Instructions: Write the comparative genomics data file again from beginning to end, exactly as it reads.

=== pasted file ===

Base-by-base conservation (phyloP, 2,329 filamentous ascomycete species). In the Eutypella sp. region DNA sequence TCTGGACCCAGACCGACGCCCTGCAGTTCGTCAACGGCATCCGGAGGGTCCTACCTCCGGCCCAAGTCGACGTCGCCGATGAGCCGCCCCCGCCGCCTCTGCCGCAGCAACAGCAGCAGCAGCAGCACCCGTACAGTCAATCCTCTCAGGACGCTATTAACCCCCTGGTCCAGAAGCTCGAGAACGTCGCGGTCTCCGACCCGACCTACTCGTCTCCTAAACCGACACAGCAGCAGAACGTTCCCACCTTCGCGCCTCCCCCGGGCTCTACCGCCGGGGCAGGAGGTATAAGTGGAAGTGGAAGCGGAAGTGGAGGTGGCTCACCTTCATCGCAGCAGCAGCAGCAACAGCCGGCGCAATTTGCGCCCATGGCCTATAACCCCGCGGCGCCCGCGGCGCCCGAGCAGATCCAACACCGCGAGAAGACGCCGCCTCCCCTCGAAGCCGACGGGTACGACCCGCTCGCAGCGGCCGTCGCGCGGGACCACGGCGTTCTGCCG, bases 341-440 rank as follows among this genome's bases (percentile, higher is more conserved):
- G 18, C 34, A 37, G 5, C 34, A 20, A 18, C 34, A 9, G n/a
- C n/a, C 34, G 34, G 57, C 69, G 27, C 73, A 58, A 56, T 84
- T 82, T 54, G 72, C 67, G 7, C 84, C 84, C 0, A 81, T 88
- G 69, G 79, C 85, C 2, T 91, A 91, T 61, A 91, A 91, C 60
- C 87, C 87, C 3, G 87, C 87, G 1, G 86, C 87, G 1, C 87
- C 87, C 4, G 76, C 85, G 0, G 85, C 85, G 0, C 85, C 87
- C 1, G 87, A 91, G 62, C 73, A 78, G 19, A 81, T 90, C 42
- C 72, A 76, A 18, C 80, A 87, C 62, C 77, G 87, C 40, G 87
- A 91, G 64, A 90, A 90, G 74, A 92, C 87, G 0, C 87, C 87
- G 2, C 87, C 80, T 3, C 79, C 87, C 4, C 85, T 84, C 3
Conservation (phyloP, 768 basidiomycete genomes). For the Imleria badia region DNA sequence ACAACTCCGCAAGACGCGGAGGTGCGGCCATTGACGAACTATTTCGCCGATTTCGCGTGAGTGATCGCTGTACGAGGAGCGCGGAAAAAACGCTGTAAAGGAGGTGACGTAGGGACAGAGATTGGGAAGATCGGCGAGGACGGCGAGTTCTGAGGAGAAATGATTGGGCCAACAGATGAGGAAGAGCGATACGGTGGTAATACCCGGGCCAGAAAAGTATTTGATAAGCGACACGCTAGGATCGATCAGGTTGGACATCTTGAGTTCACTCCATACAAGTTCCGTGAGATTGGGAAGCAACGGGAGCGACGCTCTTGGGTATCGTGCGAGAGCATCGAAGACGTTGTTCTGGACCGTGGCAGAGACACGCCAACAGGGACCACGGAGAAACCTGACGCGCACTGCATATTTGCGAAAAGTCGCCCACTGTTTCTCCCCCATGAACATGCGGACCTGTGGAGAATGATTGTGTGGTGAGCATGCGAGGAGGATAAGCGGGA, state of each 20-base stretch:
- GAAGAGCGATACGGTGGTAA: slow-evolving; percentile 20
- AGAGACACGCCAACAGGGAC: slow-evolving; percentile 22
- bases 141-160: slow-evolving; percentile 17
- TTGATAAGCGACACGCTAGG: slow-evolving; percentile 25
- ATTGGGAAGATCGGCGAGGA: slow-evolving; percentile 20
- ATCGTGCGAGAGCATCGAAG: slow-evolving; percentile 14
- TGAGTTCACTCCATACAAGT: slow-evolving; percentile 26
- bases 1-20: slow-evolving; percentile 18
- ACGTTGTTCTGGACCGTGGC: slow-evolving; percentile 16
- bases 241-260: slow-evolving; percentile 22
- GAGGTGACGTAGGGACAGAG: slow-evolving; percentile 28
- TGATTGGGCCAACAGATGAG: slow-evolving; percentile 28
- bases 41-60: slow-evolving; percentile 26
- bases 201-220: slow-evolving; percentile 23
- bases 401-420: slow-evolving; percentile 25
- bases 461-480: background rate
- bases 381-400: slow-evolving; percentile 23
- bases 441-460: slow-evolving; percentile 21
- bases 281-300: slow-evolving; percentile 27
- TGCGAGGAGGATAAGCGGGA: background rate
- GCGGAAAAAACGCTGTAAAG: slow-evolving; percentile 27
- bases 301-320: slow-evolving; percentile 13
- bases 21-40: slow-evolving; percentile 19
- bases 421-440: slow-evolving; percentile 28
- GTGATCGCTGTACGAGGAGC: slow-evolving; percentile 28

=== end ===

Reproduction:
Base-by-base conservation (phyloP, 2,329 filamentous ascomycete species). In the Eutypella sp. region DNA sequence TCTGGACCCAGACCGACGCCCTGCAGTTCGTCAACGGCATCCGGAGGGTCCTACCTCCGGCCCAAGTCGACGTCGCCGATGAGCCGCCCCCGCCGCCTCTGCCGCAGCAACAGCAGCAGCAGCAGCACCCGTACAGTCAATCCTCTCAGGACGCTATTAACCCCCTGGTCCAGAAGCTCGAGAACGTCGCGGTCTCCGACCCGACCTACTCGTCTCCTAAACCGACACAGCAGCAGAACGTTCCCACCTTCGCGCCTCCCCCGGGCTCTACCGCCGGGGCAGGAGGTATAAGTGGAAGTGGAAGCGGAAGTGGAGGTGGCTCACCTTCATCGCAGCAGCAGCAGCAACAGCCGGCGCAATTTGCGCCCATGGCCTATAACCCCGCGGCGCCCGCGGCGCCCGAGCAGATCCAACACCGCGAGAAGACGCCGCCTCCCCTCGAAGCCGACGGGTACGACCCGCTCGCAGCGGCCGTCGCGCGGGACCACGGCGTTCTGCCG, bases 341-440 rank as follows among this genome's bases (percentile, higher is more conserved):
- G 18, C 34, A 37, G 5, C 34, A 20, A 18, C 34, A 9, G n/a
- C n/a, C 34, G 34, G 57, C 69, G 27, C 73, A 58, A 56, T 84
- T 82, T 54, G 72, C 67, G 7, C 84, C 84, C 0, A 81, T 88
- G 69, G 79, C 85, C 2, T 91, A 91, T 61, A 91, A 91, C 60
- C 87, C 87, C 3, G 87, C 87, G 1, G 86, C 87, G 1, C 87
- C 87, C 4, G 76, C 85, G 0, G 85, C 85, G 0, C 85, C 87
- C 1, G 87, A 91, G 62, C 73, A 78, G 19, A 81, T 90, C 42
- C 72, A 76, A 18, C 80, A 87, C 62, C 77, G 87, C 40, G 87
- A 91, G 64, A 90, A 90, G 74, A 92, C 87, G 0, C 87, C 87
- G 2, C 87, C 80, T 3, C 79, C 87, C 4, C 85, T 84, C 3
Conservation (phyloP, 768 basidiomycete genomes). For the Imleria badia region DNA sequence ACAACTCCGCAAGACGCGGAGGTGCGGCCATTGACGAACTATTTCGCCGATTTCGCGTGAGTGATCGCTGTACGAGGAGCGCGGAAAAAACGCTGTAAAGGAGGTGACGTAGGGACAGAGATTGGGAAGATCGGCGAGGACGGCGAGTTCTGAGGAGAAATGATTGGGCCAACAGATGAGGAAGAGCGATACGGTGGTAATACCCGGGCCAGAAAAGTATTTGATAAGCGACACGCTAGGATCGATCAGGTTGGACATCTTGAGTTCACTCCATACAAGTTCCGTGAGATTGGGAAGCAACGGGAGCGACGCTCTTGGGTATCGTGCGAGAGCATCGAAGACGTTGTTCTGGACCGTGGCAGAGACACGCCAACAGGGACCACGGAGAAACCTGACGCGCACTGCATATTTGCGAAAAGTCGCCCACTGTTTCTCCCCCATGAACATGCGGACCTGTGGAGAATGATTGTGTGGTGAGCATGCGAGGAGGATAAGCGGGA, state of each 20-base stretch:
- GAAGAGCGATACGGTGGTAA: slow-evolving; percentile 20
- AGAGACACGCCAACAGGGAC: slow-evolving; percentile 22
- bases 141-160: slow-evolving; percentile 17
- TTGATAAGCGACACGCTAGG: slow-evolving; percentile 25
- ATTGGGAAGATCGGCGAGGA: slow-evolving; percentile 20
- ATCGTGCGAGAGCATCGAAG: slow-evolving; percentile 14
- TGAGTTCACTCCATACAAGT: slow-evolving; percentile 26
- bases 1-20: slow-evolving; percentile 18
- ACGTTGTTCTGGACCGTGGC: slow-evolving; percentile 16
- bases 241-260: slow-evolving; percentile 22
- GAGGTGACGTAGGGACAGAG: slow-evolving; percentile 28
- TGATTGGGCCAACAGATGAG: slow-evolving; percentile 28
- bases 41-60: slow-evolving; percentile 26
- bases 201-220: slow-evolving; percentile 23
- bases 401-420: slow-evolving; percentile 25
- bases 461-480: background rate
- bases 381-400: slow-evolving; percentile 23
- bases 441-460: slow-evolving; percentile 21
- bases 281-300: slow-evolving; percentile 27
- TGCGAGGAGGATAAGCGGGA: background rate
- GCGGAAAAAACGCTGTAAAG: slow-evolving; percentile 27
- bases 301-320: slow-evolving; percentile 13
- bases 21-40: slow-evolving; percentile 19
- bases 421-440: slow-evolving; percentile 28
- GTGATCGCTGTACGAGGAGC: slow-evolving; percentile 28